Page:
Conclusions of the technical day held in Valencia by the COITAVC

Keys to combat HLB: anti-insect meshes and efficient irrigation and nutrition

The College of Agricultural and Graduate Technical Engineers of Valencia and Castellon (COITAVC) held on Thursday 5 in Valencia a technical day of advanced agronomic practices for citrus production during the Huanglongbing era, also known as HLB or greening. The HLB is a disease that, if unattended, could end world citrus production. Currently, there is no solution for this pathology that has reduced 70% of Florida's citrus production in just a decade.

The main speaker of the event was Rhuanito Soranz Ferrarezi, a researcher at the Indian River Research and Education Center from Florida, who shared his conclusions after more than 15 years of field research and applications. His work is essentially based on acting from irrigation, soil nutrients, and using tree varieties that are more resistant to disease.

“It is not only about containing the vector but having plants that are still productive. We are achieving this with higher quality trees and better nutrients, which are more expensive but offer good results. The most efficient irrigation and the combination of techniques, such as fertigation and micro-aspersion, are also giving us good results,” said Dr. Ferrarezi in his speech.

Another practice that is working is the meshing of fields, something that started as an experiment but that several producers are already adopting. "There are any sick trees under this system, but it obviously makes production more expensive and therefore we must choose fruits of extreme quality that allow us to reach gourmet markets and be able to have a return on the investment," he said.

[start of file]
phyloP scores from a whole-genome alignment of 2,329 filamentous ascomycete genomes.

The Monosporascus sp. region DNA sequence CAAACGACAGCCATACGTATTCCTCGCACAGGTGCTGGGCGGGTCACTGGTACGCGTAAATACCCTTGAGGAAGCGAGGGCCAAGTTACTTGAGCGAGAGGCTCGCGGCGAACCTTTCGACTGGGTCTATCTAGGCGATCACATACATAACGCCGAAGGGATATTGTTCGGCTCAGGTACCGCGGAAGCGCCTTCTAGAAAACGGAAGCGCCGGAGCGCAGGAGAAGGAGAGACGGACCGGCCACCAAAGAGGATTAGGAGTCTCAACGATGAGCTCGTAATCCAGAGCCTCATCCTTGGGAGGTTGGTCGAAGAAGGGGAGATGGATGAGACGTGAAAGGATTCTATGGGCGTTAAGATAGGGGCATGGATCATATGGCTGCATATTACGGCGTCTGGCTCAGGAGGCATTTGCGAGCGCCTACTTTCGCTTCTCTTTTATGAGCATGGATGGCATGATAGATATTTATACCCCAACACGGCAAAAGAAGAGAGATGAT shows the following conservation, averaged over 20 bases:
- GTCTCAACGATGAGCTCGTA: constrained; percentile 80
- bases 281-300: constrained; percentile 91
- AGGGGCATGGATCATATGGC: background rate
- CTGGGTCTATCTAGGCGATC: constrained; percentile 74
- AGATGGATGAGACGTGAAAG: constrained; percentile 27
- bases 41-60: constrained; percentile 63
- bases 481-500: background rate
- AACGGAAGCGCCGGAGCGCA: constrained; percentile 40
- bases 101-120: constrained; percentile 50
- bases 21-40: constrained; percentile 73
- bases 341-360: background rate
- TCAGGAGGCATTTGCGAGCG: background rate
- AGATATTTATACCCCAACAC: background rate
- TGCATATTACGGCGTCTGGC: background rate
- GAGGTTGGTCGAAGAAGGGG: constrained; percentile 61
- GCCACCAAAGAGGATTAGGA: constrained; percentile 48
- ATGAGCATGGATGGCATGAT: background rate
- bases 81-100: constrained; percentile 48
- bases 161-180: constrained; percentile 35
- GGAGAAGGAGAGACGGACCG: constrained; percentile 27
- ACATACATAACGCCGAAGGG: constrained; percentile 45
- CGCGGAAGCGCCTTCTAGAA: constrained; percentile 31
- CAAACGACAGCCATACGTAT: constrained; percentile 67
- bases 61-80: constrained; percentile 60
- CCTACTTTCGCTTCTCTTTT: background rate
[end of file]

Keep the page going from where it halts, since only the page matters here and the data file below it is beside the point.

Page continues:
Greening in Mediterranean citrus
The Valencian Institute of Agricultural Research (IVIA) has been conducting research with the Tamarixia dryi hornet for years, a predator of the Trioza erytreae, the HLB vector insect. Enrique Molto, the director of the IVIA, said that collaboration with other countries and research centers is paramount for this type of research and that, in this sense, the IVIA is within the TropicSafe project, which includes 22 partners from 12 different countries.

In addition, Inmaculada Sanfeliu, the director of the Citrus Management Committee, expressed the sector's concern about the progress of the HLB. "We are talking about an industry whose current production value reaches 4,300 million euro and generates several hundred thousand direct and indirect jobs," he said.

The COITAVC organizes this type of informative activities to contribute to the knowledge among the technicians in a scenario that is getting closer and closer. “Everything indicates that the HLB will reach the Mediterranean and we have to be prepared. Currently, this is the most serious disease that has threatened our citrus system so far, and the COITAVC is working to help solve this threat,” said Regina Monsalve, the president of the Professional Association.

For more information:  www.coitavc.org  


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